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Local Improvement Clinic

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Presentation on theme: "Local Improvement Clinic"— Presentation transcript:

1 Local Improvement Clinic
Dr Don Berwick President & CEO, IHI Prof Bernard Crump NHS Institute for Innovation & Improvement Dr Ross Wilson Chair, Strategic Advisory Board International Forum

2 Kate Cotter, Jennifer Dempsey, Cheryl Baldwin Central Coast Health
To Improve the Prescription of Osteoporosis Treatment in Post-Menopausal with a Hip or Vertebral Fracture Kate Cotter, Jennifer Dempsey, Cheryl Baldwin Central Coast Health

3 Mission Statement To Improve the prescription of osteoporosis treatment in post-menopausal with a hip or vertebral fracture Triple therapy osteoporosis treatment includes Calcium, Vitamin D and a Bisphosphonate. Improve prescription from 25% to 100% for all appropriate women in 3 months Longer term goal to reduce further osteoporotic fractures

4 Team members & role Project team members with fundamental knowledge and who worked on the project: Kate Cotter: Ortho-geriatric registrar Jennifer Dempsey: CNC Medicine Cheryl Baldwin: CNC Ortho-geriatric Consultation with pharmacy department, orthopaedic clinical teams

5 Evidence for there being a problem worth solving
Post-Menopausal Osteoporotic Fractures Are: Common Proven therapies to reduce further fractures BUT Evidence-based guidelines are poorly implemented

6 A Common Problem - Australia
IN AUSTRALIA In million people were estimated to be affected by osteoporosis, three-quarters of whom were women. 20,000 hip fractures per year, and this is estimated to increase by 40% each decade. Every 8.1 minutes someone in Australia is admitted to hospital with an osteoporotic fracture and this will increase to every 3.7 minutes by 2021 if nothing is done.

7 Evidence for there being a problem worth solving
Proven therapies to reduce further fractures Supplementation with Calcium and Vitamin D has been shown to reduce hip fractures by 43% National Osteoporosis Foundation Guidelines state that providing adequate daily Calcium and vitamin D is a safe and inexpensive ways to help reduce fracture risk

8 Results of Preliminary Audit

9 Flow Chart of Process Transferred to Rehab

10 Cause and effect diagram

11 Pareto Chart

12 In Emergency Department
Routine serum calcium measurement in all patients presenting to Emergency Department with a low impact fracture

13 Orthopaedic Ward Orthogeriatric orientation provided to all RMO’s at start of new term Every patient with a low impact fracture has osteoporosis Encourage charting of “Triple Therapy” Caltrate 1200mg daily Ergocalciferol 1,000 units daily Alendronate 70mg weekly (to commence on discharge) If on a bisphosphonate at admission it must be charted on drug chart as “recommence on discharge” Importance of putting date of X-ray on discharge summary (required for special authority script)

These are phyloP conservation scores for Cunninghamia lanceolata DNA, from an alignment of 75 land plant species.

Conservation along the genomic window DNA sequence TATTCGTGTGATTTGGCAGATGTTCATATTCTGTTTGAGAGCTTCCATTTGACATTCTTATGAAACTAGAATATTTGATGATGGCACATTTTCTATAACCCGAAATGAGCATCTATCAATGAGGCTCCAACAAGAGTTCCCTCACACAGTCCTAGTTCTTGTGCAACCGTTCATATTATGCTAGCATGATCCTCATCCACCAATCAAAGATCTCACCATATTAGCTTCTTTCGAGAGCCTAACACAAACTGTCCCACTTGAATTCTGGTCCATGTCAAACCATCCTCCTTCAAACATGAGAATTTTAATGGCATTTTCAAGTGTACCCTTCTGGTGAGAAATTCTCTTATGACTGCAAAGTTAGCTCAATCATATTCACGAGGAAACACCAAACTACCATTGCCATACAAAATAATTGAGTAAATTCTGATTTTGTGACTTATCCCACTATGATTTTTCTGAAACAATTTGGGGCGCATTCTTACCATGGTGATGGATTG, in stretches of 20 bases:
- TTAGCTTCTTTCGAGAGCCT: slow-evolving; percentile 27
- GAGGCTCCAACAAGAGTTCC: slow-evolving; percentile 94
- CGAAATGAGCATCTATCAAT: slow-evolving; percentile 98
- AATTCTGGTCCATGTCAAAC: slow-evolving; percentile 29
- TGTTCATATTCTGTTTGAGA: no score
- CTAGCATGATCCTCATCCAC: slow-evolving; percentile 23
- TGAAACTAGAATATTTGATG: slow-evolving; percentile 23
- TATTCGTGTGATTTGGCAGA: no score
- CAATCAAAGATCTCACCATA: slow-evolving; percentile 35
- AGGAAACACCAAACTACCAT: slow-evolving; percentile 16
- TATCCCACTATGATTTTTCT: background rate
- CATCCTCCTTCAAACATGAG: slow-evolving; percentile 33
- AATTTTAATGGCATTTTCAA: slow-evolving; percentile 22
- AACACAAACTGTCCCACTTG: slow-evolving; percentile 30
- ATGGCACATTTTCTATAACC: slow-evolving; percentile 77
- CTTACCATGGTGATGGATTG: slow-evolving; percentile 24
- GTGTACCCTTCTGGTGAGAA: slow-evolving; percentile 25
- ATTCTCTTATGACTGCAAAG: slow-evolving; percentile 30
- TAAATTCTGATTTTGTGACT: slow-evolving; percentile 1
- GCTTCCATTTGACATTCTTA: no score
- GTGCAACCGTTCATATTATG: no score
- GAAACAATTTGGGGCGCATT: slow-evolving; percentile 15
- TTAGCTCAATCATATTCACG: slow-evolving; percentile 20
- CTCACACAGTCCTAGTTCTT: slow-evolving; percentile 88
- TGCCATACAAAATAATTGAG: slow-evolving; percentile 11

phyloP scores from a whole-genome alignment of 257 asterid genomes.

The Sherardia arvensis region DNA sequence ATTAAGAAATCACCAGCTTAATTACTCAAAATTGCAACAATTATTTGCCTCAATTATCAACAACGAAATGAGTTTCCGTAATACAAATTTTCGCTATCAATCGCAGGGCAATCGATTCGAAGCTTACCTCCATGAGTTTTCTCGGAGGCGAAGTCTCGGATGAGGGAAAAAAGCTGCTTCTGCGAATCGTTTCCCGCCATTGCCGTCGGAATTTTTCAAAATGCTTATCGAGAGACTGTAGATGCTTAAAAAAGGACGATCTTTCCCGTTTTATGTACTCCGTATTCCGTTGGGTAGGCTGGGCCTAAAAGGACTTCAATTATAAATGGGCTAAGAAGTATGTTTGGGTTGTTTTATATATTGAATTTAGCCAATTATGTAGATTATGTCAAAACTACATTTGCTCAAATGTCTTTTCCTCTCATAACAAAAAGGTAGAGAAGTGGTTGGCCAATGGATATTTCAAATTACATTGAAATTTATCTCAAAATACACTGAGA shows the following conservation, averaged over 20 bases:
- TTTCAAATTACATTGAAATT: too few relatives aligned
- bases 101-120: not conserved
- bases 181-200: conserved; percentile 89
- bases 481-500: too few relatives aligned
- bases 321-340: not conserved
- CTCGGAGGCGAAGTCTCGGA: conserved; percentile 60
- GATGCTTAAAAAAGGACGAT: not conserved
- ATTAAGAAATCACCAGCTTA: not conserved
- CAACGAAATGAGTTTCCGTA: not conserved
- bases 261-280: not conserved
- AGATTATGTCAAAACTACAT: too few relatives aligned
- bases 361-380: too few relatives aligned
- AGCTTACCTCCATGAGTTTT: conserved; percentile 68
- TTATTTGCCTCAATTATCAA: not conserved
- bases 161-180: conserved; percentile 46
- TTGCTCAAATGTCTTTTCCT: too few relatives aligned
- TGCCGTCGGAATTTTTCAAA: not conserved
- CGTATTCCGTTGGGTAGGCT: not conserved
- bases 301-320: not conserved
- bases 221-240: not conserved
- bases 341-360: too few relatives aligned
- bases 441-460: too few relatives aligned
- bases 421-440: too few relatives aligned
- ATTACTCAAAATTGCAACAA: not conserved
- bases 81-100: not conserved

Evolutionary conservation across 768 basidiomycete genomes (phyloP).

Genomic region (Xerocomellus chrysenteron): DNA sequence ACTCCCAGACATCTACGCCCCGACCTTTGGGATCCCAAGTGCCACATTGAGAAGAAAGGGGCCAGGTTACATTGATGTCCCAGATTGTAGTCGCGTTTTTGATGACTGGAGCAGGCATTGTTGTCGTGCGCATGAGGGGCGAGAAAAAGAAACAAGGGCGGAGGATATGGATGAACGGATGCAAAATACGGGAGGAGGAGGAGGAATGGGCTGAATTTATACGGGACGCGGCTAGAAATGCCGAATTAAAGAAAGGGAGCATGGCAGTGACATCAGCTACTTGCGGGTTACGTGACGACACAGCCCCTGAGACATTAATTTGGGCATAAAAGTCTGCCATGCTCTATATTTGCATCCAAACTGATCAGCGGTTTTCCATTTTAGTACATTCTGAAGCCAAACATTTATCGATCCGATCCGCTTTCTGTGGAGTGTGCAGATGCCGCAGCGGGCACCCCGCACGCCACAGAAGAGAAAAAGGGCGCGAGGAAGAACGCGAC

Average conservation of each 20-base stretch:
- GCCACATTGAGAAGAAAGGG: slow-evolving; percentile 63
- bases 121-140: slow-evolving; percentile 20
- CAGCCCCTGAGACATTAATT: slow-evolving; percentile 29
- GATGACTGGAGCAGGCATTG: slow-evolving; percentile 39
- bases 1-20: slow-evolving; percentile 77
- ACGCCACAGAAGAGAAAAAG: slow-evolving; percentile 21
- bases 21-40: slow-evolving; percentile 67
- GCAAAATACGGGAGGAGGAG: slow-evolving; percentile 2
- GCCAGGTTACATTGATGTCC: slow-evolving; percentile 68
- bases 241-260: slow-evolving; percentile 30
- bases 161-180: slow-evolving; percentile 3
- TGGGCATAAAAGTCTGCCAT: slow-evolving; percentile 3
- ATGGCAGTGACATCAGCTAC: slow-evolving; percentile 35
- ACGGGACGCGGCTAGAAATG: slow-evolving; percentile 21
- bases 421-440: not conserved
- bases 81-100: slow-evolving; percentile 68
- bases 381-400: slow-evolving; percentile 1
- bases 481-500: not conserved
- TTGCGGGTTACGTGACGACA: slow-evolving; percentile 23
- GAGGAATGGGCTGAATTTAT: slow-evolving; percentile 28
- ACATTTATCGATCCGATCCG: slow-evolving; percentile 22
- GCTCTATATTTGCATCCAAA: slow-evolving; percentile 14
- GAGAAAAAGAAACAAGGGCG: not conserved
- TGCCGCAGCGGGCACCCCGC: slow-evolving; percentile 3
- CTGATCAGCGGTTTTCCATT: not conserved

14 Orthopaedic Ward Increase awareness at staffing level
Participation in osteoporosis week Poster in orthopaedic ward, orthopaedic outpatient clinic and emergency department Incorporating osteoporosis treatment into existing nursing pathway for fractured NOF

15 Orthopaedic Ward Increasing awareness at patient level
Orthogeriatric team providing verbal and written information to patient about osteoporosis and its treatment

16 At Discharge Copy of dictated letter from Orthogeriatric Registrar listing diagnosis of osteoporosis and recommended treatment sent electronically to GP

17 Fracture Clinic Attention: All Fracture Clinic Staff
Patient with minimal trauma fracture? The Bone Protection Project has been implemented to ensure ALL patients presenting with a minimal trauma fracture are correctly managed and investigated for underlying osteoporosis. ACTION: Please give the patient a G.P. referral letter. Use stamp provided to record letter given to patient.

18 Run-chart Percentage on Treatment at Discharge

19 Run-chart Percentage of those NOT on treatment, who had treatment commenced

20 Central Northern Adelaide Health Service
SHOWING RESTRAINT Nigel Dounton Doris Kinnaird Sam Alfred Adrian Jackson Central Northern Adelaide Health Service

21 Mission Statement The Aim is to Reduce by 60% Within
Six Months the Use of Emergency Department Initiated Physical/Mechanical Restraint for Behaviourally Disturbed Patients.

22 Team Members Nigel Dounton – Mental Health Nurse ED Queen Elizabeth Hospital Doris Kinnaird - Mental Health Nurse ED Lyell McEwin Hospital Sam Alfred – Consultant ED Royal Adelaide Hospital Adrian Jackson - Mental Health Nurse ED Royal Adelaide Hospital Central Northern Adelaide Health Service

23 Guiding Committee Dr Darryl Watson - General Manager Early Intervention and Acute Services Mental Health Dr James Hundertmark - Director Acute Service Mental Health QEH (CHAIR) Dr Geoff Hughes - Director Emergency Department Royal Adelaide Hospital Neville Phillips - Nursing Director Early Intervention and Acute Services Mental Health Suzanne Heath - Manager Service Development Mental Health Directorate Adrian Jackson - Project Officer, Early Intervention and Acute Services Mental Health Lynne James - Senior Program Planning Officer Acute Services Mental Health Directorate

24 Support Group Phil Coward –CNC ED Royal Adelaide Hospital
Cynthia Papendick –ED Registrar Royal Adelaide Hospital Marcelle Thompson - Mental Health Educator Royal Adelaide Hospital Leigh White – Manager Security Royal Adelaide Hospital